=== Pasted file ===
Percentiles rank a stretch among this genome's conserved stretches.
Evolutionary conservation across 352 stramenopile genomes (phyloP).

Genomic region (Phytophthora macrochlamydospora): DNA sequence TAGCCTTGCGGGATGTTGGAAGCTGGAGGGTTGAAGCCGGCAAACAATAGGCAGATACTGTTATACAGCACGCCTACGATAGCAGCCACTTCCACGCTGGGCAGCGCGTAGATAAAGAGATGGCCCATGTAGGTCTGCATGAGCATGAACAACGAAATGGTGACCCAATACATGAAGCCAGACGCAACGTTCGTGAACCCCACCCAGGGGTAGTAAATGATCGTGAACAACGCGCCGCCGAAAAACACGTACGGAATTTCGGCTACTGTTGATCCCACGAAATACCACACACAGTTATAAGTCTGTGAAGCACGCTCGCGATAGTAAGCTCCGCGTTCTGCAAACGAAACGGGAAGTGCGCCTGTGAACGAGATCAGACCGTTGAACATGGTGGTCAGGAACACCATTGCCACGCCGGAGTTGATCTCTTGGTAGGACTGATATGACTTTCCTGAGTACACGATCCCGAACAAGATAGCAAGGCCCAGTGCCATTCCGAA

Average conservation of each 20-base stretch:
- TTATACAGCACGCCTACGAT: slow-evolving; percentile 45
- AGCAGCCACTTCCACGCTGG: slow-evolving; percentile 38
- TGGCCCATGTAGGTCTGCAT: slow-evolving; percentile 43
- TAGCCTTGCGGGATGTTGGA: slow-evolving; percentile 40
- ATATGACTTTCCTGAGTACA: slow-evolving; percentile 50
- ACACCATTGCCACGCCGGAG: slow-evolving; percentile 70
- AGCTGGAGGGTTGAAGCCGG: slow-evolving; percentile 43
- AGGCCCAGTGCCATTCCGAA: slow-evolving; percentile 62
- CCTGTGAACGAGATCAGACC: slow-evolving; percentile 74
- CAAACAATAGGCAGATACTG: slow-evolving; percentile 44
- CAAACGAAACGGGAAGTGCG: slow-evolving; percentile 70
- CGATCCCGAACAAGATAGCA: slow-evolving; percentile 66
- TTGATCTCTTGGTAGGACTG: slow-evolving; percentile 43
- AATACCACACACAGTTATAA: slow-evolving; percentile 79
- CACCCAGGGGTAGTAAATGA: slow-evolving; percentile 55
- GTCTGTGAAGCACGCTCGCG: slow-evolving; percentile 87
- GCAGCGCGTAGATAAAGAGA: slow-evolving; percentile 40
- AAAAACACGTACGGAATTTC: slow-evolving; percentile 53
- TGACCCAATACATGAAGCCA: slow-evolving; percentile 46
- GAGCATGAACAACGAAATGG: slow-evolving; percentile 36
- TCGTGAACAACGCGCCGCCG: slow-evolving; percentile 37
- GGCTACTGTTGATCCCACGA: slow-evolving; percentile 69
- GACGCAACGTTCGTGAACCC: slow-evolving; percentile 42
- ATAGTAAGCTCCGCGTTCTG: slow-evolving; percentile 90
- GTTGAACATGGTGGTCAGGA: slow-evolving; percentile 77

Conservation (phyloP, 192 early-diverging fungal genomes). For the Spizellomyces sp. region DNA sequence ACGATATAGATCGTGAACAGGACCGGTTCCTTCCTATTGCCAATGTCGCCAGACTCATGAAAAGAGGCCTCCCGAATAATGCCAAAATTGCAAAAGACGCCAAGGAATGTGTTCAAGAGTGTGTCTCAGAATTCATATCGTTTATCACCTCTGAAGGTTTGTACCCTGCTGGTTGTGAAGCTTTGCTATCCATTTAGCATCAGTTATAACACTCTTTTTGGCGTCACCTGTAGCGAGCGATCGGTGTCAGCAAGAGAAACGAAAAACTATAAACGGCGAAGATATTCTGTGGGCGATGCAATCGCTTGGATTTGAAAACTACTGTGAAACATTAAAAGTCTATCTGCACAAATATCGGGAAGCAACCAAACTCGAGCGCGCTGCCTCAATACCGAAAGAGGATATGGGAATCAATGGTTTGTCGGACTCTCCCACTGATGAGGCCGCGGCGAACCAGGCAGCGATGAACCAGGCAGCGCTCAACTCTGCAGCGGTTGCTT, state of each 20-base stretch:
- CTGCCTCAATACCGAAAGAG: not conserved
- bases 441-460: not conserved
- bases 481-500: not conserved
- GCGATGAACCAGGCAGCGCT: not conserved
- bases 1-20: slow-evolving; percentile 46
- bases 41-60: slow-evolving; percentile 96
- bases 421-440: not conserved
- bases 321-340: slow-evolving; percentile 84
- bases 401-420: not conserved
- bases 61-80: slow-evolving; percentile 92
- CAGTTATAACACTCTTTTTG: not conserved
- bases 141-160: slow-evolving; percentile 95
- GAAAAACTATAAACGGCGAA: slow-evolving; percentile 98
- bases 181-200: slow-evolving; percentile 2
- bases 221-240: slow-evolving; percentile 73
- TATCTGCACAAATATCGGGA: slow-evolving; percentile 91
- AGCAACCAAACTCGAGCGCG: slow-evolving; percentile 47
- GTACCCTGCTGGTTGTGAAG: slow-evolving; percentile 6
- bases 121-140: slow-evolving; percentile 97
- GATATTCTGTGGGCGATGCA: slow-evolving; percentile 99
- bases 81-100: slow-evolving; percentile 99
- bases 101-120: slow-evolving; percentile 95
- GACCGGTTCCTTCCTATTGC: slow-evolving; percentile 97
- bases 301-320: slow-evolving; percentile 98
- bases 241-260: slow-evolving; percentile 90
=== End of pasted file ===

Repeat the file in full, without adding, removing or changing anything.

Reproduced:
Percentiles rank a stretch among this genome's conserved stretches.
Evolutionary conservation across 352 stramenopile genomes (phyloP).

Genomic region (Phytophthora macrochlamydospora): DNA sequence TAGCCTTGCGGGATGTTGGAAGCTGGAGGGTTGAAGCCGGCAAACAATAGGCAGATACTGTTATACAGCACGCCTACGATAGCAGCCACTTCCACGCTGGGCAGCGCGTAGATAAAGAGATGGCCCATGTAGGTCTGCATGAGCATGAACAACGAAATGGTGACCCAATACATGAAGCCAGACGCAACGTTCGTGAACCCCACCCAGGGGTAGTAAATGATCGTGAACAACGCGCCGCCGAAAAACACGTACGGAATTTCGGCTACTGTTGATCCCACGAAATACCACACACAGTTATAAGTCTGTGAAGCACGCTCGCGATAGTAAGCTCCGCGTTCTGCAAACGAAACGGGAAGTGCGCCTGTGAACGAGATCAGACCGTTGAACATGGTGGTCAGGAACACCATTGCCACGCCGGAGTTGATCTCTTGGTAGGACTGATATGACTTTCCTGAGTACACGATCCCGAACAAGATAGCAAGGCCCAGTGCCATTCCGAA

Average conservation of each 20-base stretch:
- TTATACAGCACGCCTACGAT: slow-evolving; percentile 45
- AGCAGCCACTTCCACGCTGG: slow-evolving; percentile 38
- TGGCCCATGTAGGTCTGCAT: slow-evolving; percentile 43
- TAGCCTTGCGGGATGTTGGA: slow-evolving; percentile 40
- ATATGACTTTCCTGAGTACA: slow-evolving; percentile 50
- ACACCATTGCCACGCCGGAG: slow-evolving; percentile 70
- AGCTGGAGGGTTGAAGCCGG: slow-evolving; percentile 43
- AGGCCCAGTGCCATTCCGAA: slow-evolving; percentile 62
- CCTGTGAACGAGATCAGACC: slow-evolving; percentile 74
- CAAACAATAGGCAGATACTG: slow-evolving; percentile 44
- CAAACGAAACGGGAAGTGCG: slow-evolving; percentile 70
- CGATCCCGAACAAGATAGCA: slow-evolving; percentile 66
- TTGATCTCTTGGTAGGACTG: slow-evolving; percentile 43
- AATACCACACACAGTTATAA: slow-evolving; percentile 79
- CACCCAGGGGTAGTAAATGA: slow-evolving; percentile 55
- GTCTGTGAAGCACGCTCGCG: slow-evolving; percentile 87
- GCAGCGCGTAGATAAAGAGA: slow-evolving; percentile 40
- AAAAACACGTACGGAATTTC: slow-evolving; percentile 53
- TGACCCAATACATGAAGCCA: slow-evolving; percentile 46
- GAGCATGAACAACGAAATGG: slow-evolving; percentile 36
- TCGTGAACAACGCGCCGCCG: slow-evolving; percentile 37
- GGCTACTGTTGATCCCACGA: slow-evolving; percentile 69
- GACGCAACGTTCGTGAACCC: slow-evolving; percentile 42
- ATAGTAAGCTCCGCGTTCTG: slow-evolving; percentile 90
- GTTGAACATGGTGGTCAGGA: slow-evolving; percentile 77

Conservation (phyloP, 192 early-diverging fungal genomes). For the Spizellomyces sp. region DNA sequence ACGATATAGATCGTGAACAGGACCGGTTCCTTCCTATTGCCAATGTCGCCAGACTCATGAAAAGAGGCCTCCCGAATAATGCCAAAATTGCAAAAGACGCCAAGGAATGTGTTCAAGAGTGTGTCTCAGAATTCATATCGTTTATCACCTCTGAAGGTTTGTACCCTGCTGGTTGTGAAGCTTTGCTATCCATTTAGCATCAGTTATAACACTCTTTTTGGCGTCACCTGTAGCGAGCGATCGGTGTCAGCAAGAGAAACGAAAAACTATAAACGGCGAAGATATTCTGTGGGCGATGCAATCGCTTGGATTTGAAAACTACTGTGAAACATTAAAAGTCTATCTGCACAAATATCGGGAAGCAACCAAACTCGAGCGCGCTGCCTCAATACCGAAAGAGGATATGGGAATCAATGGTTTGTCGGACTCTCCCACTGATGAGGCCGCGGCGAACCAGGCAGCGATGAACCAGGCAGCGCTCAACTCTGCAGCGGTTGCTT, state of each 20-base stretch:
- CTGCCTCAATACCGAAAGAG: not conserved
- bases 441-460: not conserved
- bases 481-500: not conserved
- GCGATGAACCAGGCAGCGCT: not conserved
- bases 1-20: slow-evolving; percentile 46
- bases 41-60: slow-evolving; percentile 96
- bases 421-440: not conserved
- bases 321-340: slow-evolving; percentile 84
- bases 401-420: not conserved
- bases 61-80: slow-evolving; percentile 92
- CAGTTATAACACTCTTTTTG: not conserved
- bases 141-160: slow-evolving; percentile 95
- GAAAAACTATAAACGGCGAA: slow-evolving; percentile 98
- bases 181-200: slow-evolving; percentile 2
- bases 221-240: slow-evolving; percentile 73
- TATCTGCACAAATATCGGGA: slow-evolving; percentile 91
- AGCAACCAAACTCGAGCGCG: slow-evolving; percentile 47
- GTACCCTGCTGGTTGTGAAG: slow-evolving; percentile 6
- bases 121-140: slow-evolving; percentile 97
- GATATTCTGTGGGCGATGCA: slow-evolving; percentile 99
- bases 81-100: slow-evolving; percentile 99
- bases 101-120: slow-evolving; percentile 95
- GACCGGTTCCTTCCTATTGC: slow-evolving; percentile 97
- bases 301-320: slow-evolving; percentile 98
- bases 241-260: slow-evolving; percentile 90